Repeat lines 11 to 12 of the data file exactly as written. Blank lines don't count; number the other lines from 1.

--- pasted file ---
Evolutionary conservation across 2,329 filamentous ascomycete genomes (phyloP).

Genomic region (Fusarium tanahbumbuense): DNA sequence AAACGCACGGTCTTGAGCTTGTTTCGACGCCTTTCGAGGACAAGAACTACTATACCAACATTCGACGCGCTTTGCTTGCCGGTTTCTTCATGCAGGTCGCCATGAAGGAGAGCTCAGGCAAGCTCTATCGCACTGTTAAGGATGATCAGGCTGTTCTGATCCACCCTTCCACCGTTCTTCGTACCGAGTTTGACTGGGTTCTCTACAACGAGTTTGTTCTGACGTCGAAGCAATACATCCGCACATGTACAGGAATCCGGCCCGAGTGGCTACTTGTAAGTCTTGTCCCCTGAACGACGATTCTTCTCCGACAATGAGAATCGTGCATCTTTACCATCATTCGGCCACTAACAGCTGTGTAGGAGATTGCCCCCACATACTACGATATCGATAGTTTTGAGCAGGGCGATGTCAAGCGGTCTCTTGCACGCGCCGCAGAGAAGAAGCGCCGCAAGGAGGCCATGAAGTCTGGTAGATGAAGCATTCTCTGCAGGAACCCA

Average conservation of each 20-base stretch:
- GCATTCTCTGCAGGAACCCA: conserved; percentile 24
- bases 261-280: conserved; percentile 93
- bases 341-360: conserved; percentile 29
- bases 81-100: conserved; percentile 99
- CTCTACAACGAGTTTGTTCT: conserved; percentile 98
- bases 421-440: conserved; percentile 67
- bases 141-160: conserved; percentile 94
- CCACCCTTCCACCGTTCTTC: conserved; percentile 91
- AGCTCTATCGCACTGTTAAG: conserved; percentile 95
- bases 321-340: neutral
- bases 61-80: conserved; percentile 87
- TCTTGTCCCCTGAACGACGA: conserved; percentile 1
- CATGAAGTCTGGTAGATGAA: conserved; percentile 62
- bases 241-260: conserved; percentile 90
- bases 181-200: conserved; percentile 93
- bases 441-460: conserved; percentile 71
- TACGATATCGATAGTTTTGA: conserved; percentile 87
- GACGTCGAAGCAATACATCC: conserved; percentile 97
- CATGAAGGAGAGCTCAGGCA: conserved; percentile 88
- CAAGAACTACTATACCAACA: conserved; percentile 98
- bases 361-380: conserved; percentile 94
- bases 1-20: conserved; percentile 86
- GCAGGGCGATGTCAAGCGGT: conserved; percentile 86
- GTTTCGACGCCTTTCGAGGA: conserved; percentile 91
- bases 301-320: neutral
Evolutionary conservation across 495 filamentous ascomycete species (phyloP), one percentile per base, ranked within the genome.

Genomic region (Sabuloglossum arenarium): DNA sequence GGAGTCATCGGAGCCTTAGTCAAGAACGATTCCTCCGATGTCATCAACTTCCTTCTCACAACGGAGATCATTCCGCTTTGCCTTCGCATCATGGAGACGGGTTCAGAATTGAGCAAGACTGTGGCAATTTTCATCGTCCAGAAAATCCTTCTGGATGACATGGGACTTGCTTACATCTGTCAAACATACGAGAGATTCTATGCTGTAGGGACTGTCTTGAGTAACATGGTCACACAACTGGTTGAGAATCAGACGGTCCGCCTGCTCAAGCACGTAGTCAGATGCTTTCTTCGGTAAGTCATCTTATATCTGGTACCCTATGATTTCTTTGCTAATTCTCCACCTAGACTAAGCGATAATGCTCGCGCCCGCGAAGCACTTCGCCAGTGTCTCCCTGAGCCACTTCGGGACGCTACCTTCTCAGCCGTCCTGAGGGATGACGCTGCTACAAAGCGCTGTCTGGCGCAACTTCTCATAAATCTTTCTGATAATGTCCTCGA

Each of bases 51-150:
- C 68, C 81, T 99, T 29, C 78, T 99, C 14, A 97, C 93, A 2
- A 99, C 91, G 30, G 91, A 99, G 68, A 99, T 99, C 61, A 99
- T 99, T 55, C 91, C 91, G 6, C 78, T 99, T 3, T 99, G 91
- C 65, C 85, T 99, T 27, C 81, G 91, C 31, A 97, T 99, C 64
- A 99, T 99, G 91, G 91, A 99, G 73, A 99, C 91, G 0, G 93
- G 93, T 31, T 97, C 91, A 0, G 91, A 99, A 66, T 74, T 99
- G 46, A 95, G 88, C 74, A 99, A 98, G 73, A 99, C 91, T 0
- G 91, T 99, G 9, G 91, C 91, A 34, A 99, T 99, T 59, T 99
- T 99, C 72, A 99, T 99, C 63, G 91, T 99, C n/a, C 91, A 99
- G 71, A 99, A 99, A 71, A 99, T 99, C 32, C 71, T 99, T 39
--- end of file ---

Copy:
- CCACCCTTCCACCGTTCTTC: conserved; percentile 91
- AGCTCTATCGCACTGTTAAG: conserved; percentile 95